Dear Donna:

My father is 81 years old. He last had a colonoscopy at 70. It’s always been tough getting him to comply with doctor’s orders, especially when it comes to this screening.

We have an appointment with his primary care doctor in two weeks. I suspect the topic will come up. At his age, how necessary is it to have this procedure again? While he’s fairly healthy, his age alone has me worried.

Do you know if older adults still need colonoscopies? Any information would be appreciated.


Stefanie in Saginaw, MI


Age and Colonoscopy: What to Consider


Dear Stefanie:

What a great question! It’s one residents at Heritage Senior Communities likely have too.

Colonoscopies are a preventive screening typically recommended for adults over the age of 50. Research shows colonoscopies save lives. Colon cancer is the fourth leading cause of death in this country. While most people know they should get one, not everyone follows through.

The unpleasantness of the prep combined with the perceived loss of dignity of the procedure are the leading reasons people put it off. For older adults, there are other concerns. The side effects of sedation and the risk of a bowel perforation are two.

Adults over the age of 65 are at 30% higher risk for perforation. For seniors, this can be life-threatening. If you are a senior or the adult child of one, here’s what to consider before scheduling a colonoscopy.


Colonoscopies and the Older Adult


  1. Age: In 2008, the United States Preventive Services Task Force published updated guidelines on colorectal cancer screening to include recommendations based on age. They recommend colorectal cancer screening using fecal occult blood testing, sigmoidoscopy, or colonoscopy from age 50 through 75. After age 76, they recommend against a colonoscopy unless there are special circumstances.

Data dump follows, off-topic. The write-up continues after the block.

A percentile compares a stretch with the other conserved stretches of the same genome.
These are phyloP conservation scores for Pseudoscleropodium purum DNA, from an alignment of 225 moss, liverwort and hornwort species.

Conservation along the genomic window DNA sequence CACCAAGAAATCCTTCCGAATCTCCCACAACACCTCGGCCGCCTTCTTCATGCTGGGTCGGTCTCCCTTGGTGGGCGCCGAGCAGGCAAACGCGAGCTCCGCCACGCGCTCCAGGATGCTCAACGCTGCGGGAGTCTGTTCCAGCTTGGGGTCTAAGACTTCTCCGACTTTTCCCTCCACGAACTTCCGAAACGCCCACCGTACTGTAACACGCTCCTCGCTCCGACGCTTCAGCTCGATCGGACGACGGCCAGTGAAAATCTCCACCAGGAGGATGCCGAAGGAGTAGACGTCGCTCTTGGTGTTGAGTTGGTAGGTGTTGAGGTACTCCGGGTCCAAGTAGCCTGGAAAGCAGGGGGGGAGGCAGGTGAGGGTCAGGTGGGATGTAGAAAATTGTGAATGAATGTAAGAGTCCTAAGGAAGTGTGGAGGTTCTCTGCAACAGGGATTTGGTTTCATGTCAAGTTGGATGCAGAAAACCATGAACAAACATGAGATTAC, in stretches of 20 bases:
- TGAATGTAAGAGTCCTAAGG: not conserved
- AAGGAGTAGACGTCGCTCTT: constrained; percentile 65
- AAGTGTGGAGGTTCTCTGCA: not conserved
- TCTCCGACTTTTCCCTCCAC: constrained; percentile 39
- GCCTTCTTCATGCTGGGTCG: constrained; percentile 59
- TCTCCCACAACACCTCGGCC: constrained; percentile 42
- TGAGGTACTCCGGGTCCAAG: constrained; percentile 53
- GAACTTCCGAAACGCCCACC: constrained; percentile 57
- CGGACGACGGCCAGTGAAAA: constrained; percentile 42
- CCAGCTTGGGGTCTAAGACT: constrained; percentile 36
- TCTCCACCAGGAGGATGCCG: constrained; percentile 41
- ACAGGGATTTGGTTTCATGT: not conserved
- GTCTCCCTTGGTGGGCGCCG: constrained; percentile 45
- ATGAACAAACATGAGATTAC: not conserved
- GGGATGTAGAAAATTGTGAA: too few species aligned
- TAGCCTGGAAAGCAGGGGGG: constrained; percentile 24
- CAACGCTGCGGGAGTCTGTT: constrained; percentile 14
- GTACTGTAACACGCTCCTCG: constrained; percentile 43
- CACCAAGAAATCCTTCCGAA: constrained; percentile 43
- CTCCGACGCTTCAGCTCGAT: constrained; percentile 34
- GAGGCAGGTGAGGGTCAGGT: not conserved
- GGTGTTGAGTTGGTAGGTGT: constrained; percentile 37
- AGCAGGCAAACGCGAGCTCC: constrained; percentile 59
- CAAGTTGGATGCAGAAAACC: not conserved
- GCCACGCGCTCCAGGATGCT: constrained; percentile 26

2. Last screening: Physicians also consider the date of last colonoscopy, especially for those between the age of 65 and 75. Because colon cancer typically grows slowly, seniors who have had clear colonoscopies might not be required to have another. The decision should be made on a case-by-case basis.
  3. Alternative screenings: Another suggestion is to talk with your father’s physician about alternatives to colonoscopy. There are several, such as a sigmoidoscopy or a fecal occult blood test. Cologuard, a newer, non-invasive colon cancer test, is covered by Medicare. Research shows it to be effective at detecting colon cancer, even in early stages.


While colonoscopy is likely to be considered the gold standard in colon cancer screenings for the foreseeable future, it’s essential to weigh the benefits against the risks with your father’s physician.

Hope this helps, Stefanie!

Kind regards,